Wednesday, January 14, 2009

Filipino-American Youth Denounce Police Brutality, Demand Jutice for Oscar Grant!!!

For Immediate Release January 14,, 2009

Reference: Armael Malinis, Chair Anak Bayan East Bay, email: 510.759.6540


Anakbayan chapters nationwide express our solidarity with the family and friends of Oscar Grant in their struggle for justice. We strongly condemn this escalating trend of systemic racial profiling and police brutality that too often results in murder.

Oscar Grant and three other young men were snatched off the BART train on the Fruitvale Station in Oakland, California on January 1, 2009. They were sitting against the wall when officers pressed Grant face and belly down on the floor. Then, officer Johannes Mehserle stood up and drew his firearm and shot Oscar Grant in the back, execution style right in front of train passengers. The incident was captured by BART passengers from their cell phone cameras and has been circulated around the internet for thousands to view. A week passed and Mehserle remained unaccountable to the City of Oakland and Bart officials for the heinous murder of Oscar Grant. This incident indicates how these ill-trained police officers, unfit to serve and protect the people, go on a rampage with impunity. Oscar Grant is not alone. Countless more people of color have been brutalized or murdered by the police force across the country in a decades long government attempt to maintain state power by dividing and violently repressing the efforts of people of color to survive and organize.

In 2007 in Oakland, CA, three Southeast Asian youth were wrongfully accused of murder in the nearby city of Alameda, CA. The police terrorized the entire Southeast Asian Oakland community by pulling high school students out of schools without parents consent and bringing in SWAT teams with automatic rifles looking for suspects at a youth leadership meeting. The Alameda Police Department wrongfully classified the 3 youth as gang members for dressing in black to mourn the death of soldiers during an anti-war mobilization from the student's myspace page. On Feb 5, 2007 in San Jose, CA, eight police officers participated in the beating of Marlo Custodio, an 18 year old Filipino student, while two other officers observed and did not interfere. Marlo Custodio was a senior at Evergreen Valley High School, who was very involved in his community and school programs.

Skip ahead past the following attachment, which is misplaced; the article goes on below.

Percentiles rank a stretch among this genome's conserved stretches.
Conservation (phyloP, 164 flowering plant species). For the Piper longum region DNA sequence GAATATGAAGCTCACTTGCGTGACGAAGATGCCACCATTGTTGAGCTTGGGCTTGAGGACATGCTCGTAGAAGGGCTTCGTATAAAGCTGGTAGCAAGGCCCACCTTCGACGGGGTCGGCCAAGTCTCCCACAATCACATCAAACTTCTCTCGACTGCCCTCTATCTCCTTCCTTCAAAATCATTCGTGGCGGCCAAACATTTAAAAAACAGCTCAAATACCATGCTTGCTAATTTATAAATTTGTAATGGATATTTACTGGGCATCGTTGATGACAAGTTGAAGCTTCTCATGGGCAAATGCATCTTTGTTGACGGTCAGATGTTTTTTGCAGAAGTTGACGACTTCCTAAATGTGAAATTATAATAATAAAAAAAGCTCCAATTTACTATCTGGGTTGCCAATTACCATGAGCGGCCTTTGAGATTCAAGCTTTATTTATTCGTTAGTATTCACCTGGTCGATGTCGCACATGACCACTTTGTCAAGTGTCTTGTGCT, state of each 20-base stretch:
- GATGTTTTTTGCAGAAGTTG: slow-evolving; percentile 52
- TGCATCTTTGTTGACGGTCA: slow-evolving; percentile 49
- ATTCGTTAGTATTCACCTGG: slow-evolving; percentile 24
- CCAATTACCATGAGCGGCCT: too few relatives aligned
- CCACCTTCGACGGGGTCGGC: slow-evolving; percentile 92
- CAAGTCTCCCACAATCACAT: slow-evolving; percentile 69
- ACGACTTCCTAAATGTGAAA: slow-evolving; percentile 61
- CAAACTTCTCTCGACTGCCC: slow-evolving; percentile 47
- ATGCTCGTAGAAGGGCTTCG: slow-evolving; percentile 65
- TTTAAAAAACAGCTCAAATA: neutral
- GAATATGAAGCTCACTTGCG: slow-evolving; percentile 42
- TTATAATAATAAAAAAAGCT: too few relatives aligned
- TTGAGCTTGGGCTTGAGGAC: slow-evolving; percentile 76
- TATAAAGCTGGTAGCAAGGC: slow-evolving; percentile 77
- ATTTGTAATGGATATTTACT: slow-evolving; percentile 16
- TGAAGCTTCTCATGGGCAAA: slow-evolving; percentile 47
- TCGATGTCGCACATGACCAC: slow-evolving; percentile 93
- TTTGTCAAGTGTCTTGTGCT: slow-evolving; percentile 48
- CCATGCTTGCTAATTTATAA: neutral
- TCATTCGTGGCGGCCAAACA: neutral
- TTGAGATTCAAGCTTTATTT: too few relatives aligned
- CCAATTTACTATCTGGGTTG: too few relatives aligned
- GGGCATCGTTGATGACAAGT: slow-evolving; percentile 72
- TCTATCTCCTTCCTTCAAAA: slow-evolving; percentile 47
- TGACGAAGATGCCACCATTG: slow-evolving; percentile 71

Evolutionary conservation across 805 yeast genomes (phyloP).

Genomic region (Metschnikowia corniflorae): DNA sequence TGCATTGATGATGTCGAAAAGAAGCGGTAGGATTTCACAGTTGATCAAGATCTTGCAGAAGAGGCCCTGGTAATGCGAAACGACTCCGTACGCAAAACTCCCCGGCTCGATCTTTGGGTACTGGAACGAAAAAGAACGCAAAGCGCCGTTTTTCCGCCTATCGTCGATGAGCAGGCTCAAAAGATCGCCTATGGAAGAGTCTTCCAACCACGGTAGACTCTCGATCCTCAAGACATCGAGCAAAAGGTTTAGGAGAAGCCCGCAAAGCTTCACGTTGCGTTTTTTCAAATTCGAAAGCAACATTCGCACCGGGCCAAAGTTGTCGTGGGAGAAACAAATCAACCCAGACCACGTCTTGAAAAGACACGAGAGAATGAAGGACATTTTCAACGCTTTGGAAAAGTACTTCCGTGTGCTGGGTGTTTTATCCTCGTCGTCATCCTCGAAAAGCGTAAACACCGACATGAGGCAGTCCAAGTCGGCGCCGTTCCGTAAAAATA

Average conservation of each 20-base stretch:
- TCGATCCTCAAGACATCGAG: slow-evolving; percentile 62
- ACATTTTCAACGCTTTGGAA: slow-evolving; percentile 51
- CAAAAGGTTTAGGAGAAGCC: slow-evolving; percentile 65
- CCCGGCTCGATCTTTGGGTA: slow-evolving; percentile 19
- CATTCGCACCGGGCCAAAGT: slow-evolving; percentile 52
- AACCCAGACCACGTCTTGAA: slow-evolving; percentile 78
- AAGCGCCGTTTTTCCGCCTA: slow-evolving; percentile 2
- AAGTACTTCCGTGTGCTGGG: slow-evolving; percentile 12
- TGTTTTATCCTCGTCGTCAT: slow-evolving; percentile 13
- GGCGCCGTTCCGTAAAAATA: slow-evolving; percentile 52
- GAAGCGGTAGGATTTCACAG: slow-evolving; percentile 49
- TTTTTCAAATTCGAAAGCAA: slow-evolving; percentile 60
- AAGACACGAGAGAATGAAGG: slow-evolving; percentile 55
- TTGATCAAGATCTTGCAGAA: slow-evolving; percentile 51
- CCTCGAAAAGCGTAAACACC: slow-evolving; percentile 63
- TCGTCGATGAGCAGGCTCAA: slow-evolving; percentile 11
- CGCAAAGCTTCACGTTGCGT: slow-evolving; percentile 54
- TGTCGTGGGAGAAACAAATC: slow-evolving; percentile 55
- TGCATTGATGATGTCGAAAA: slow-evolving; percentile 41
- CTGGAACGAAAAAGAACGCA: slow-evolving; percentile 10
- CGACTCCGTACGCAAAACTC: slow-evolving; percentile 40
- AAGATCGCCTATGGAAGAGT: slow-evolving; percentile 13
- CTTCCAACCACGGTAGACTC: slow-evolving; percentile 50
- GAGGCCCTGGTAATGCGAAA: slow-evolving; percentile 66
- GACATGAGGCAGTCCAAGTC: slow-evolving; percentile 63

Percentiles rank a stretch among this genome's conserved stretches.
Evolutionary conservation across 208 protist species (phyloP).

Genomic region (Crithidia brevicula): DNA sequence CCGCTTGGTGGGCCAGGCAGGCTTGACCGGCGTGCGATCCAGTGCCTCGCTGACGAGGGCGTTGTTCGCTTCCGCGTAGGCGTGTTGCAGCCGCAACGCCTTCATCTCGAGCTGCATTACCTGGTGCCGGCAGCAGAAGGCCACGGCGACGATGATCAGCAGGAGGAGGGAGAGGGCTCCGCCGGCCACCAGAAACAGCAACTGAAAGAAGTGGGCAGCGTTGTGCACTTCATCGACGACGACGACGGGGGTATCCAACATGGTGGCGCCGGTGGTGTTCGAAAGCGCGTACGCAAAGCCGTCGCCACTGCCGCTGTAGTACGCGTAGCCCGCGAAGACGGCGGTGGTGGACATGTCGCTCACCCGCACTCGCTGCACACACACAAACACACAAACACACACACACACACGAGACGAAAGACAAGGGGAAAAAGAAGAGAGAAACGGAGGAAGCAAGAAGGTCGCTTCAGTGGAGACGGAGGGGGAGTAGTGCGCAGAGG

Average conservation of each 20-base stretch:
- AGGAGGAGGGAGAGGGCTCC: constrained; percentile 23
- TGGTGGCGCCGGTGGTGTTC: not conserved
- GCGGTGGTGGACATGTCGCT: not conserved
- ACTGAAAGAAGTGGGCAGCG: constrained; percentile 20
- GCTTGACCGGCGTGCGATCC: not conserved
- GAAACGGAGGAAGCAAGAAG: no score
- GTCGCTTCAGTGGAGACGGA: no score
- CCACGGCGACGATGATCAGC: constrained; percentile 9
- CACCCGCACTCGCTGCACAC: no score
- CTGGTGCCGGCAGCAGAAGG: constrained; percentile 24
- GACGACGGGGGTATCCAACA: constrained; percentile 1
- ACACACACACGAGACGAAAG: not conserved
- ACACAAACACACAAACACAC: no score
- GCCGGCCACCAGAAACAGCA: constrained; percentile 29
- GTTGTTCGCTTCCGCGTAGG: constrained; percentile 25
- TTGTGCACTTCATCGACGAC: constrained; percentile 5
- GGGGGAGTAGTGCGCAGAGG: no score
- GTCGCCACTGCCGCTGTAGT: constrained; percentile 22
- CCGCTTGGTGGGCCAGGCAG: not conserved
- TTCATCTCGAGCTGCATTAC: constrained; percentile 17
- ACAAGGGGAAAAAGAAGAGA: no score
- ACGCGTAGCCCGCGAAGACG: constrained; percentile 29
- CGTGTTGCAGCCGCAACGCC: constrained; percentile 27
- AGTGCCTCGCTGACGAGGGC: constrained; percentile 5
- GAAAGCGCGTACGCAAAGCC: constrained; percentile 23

In Seattle, there has been increasing amounts of police brutality towards youth leading to several investigations into the police department. One such case was the shooting of an unarmed 13-year old Filipino youth in October 2007, mistaking a cell phone for a weapon. Many other cases exist of excessive force by plain-clothes police who do not identify themselves and physically attack suspected gang members. Several of these cases were recorded by cell phones or cameras exonerating the victims of any wrongdoing and showing the brutal and dehumanizing tactics of the Seattle PD.

In New York and New Jersey, Alan Alda, an Anakbayan member was arrested and detained by Jersey City police after seeking their help against an erring cab driver on February 18, 2006. Just a few months later, on November 25, 2006, the horrific murder of Sean Bell happened. The unarmed Bell was shot fifty times by plainclothes and undercover NYPD officers on the day of his wedding. Also, on January 11, 2009, with the huge protests against the unjust invasion of Palestine by the US-backed Israel, 120 pro-Palestinian demonstrators were brutally arrested.

We recognize police brutality as the domestic manifestation of the U.S.-led wars throughout the third world perpetrated against the vast majority of people in an effort to maintain U.S. imperialism. Police and military violence against innocent youth has plagued the Philippines from the dawn of the 70's through the present time under President Gloria Macapagal Arroyo. As the state-sponsored terrorism was escalating in the 1960's and 70's, the youth responded with massive street movements that broke the climate of fear instilled by the Marcos regime. This huge protest movement became known as the First Quarter Storm. This set the stage for EDSA People Power in 1986 which ousted Marcos and showed the collective strength of the youth together with the basic sectors of society. From 2001-2008, 18 youth leaders of Anakbayan and the League of Filipino Students in the Philippines have been gunned down just for exercising their right to speak out against the human rights abuses of the U.S.-backed and U.S. taxpayer funded Arroyo regime. Despite the terroristic tactics employed by the state, the youth refuse to be silenced and continue fighting for justice to this day.

Now, more than ever, the collective strength of the youth is beckoned once again. In a time of great economic depression, proliferation of fear and injustice, and heightened levels of state repression, the youth need to come together, flex our power, expose state attacks on our human rights and demand accountability of the police force to the people.




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